The University Post helped to uncover how the high rent was, on top of all this, deducted from the pool of funding that the politicians had congratulated themselves on allotting to research and education. Is the current scheme a cash cow for government?
»Yes, for the state it is a clear source of income, and the university is drained of funding for research and education. We pay more than a billion (1.2) kroner in rent, and they count it as research, so that they, in their calculations fulfil Barcelona targets (the international declaration proposing that the public sector should use one per cent of GDP on research and development, ed.).
Another thing that has cooled the relationship between the university’s Frue Plads headquarters and the politicians in parliament on Slotsholmen is the zig-zag course of politics:
»We have seen this ‘yo-yo’ policy, where politicians one year say that 25 per cent of a youth cohort is to get university level training. Two years later, they suddenly speak out and say that we do not need all of these academics, so we need to admit fewer students.«
Even though Mads Krogsgaard Thomsen and other big players from the world of business criticised the year-on-year cuts to public sector funding and argued for new investments, this has not had any particular effect. As political micro-management continues, the University of Copenhagen itself might be doing something wrong, according to Mads Krogsgaard Thomsen:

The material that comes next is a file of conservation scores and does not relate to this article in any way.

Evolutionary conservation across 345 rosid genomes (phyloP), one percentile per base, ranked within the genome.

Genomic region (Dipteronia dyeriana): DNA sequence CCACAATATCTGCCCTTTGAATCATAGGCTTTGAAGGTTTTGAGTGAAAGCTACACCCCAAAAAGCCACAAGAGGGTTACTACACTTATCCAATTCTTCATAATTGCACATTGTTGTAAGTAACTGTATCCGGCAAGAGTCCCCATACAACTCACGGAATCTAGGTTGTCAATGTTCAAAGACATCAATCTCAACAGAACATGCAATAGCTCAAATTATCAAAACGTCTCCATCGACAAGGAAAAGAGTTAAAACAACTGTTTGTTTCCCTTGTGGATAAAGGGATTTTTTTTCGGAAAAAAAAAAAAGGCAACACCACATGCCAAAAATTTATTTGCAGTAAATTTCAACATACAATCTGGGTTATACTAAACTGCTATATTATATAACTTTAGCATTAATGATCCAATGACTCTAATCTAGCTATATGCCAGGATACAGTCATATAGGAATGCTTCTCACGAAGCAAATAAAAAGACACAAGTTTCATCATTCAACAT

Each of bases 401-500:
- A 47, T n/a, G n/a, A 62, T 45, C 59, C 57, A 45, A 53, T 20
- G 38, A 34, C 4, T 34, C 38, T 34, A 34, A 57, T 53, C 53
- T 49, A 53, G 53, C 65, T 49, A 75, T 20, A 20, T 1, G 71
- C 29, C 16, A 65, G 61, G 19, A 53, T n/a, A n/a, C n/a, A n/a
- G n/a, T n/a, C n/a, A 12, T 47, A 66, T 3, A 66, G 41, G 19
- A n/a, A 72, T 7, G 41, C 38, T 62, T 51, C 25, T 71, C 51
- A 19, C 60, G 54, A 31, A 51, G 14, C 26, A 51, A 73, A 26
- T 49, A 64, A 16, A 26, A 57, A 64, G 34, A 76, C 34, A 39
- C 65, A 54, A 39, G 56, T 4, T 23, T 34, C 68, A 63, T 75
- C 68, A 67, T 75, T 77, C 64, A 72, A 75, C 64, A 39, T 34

»We hate it when politicians go in and micromanage the university. But I can see now that we – including myself on the Board – can be criticized for having been too reactive. Now we have been asked to downsize and to admit fewer students to the Faculty of Humanities, but the Danish universities should probably have taken more responsibility themselves and seen the market conditions change, so that politicians need not have come along and intervened.«
A nomination committee is currently working on finding a new Chairman of the Board for the turn of the year, and we look back at Mads Krogsgaard Thomsen’s eight years at the University of Copenhagen, the last two of them at the end of the table.
The university has been governed from the Board’s meeting room since 1563, perhaps from even earlier. Ludvig Holberg, H.C. Ørsted and Adam Oehlenschläger have been here. Hans Wegner has designed the hardwood meeting table before which internal and external board members are seated in a circle.
The 58-year-old businessman is out of place in the University’s central square: The shirt is whiter, the wristwatch is heavier, a posture from many years of tennis. He is accustomed to speaking, his expression is friendly, his eye movements fast.
He has lately called up graduates who have the right qualifications to go for one of the vacant board positions at the end of the year when several members’ terms end.
I have promised myself to take a timeout and not throw myself into a new board. I am still executive vice president at Novo Nordisk.
Mads Krogsgaard Thomsen
»I am surprised that I can call anybody, and people find it really exciting, and from the nomination committee I can say that many people are applying.«
Apart from talking to ministers, lobbying for the university, and being politically proactive, his successor must be prepared to devote time to the task, he says: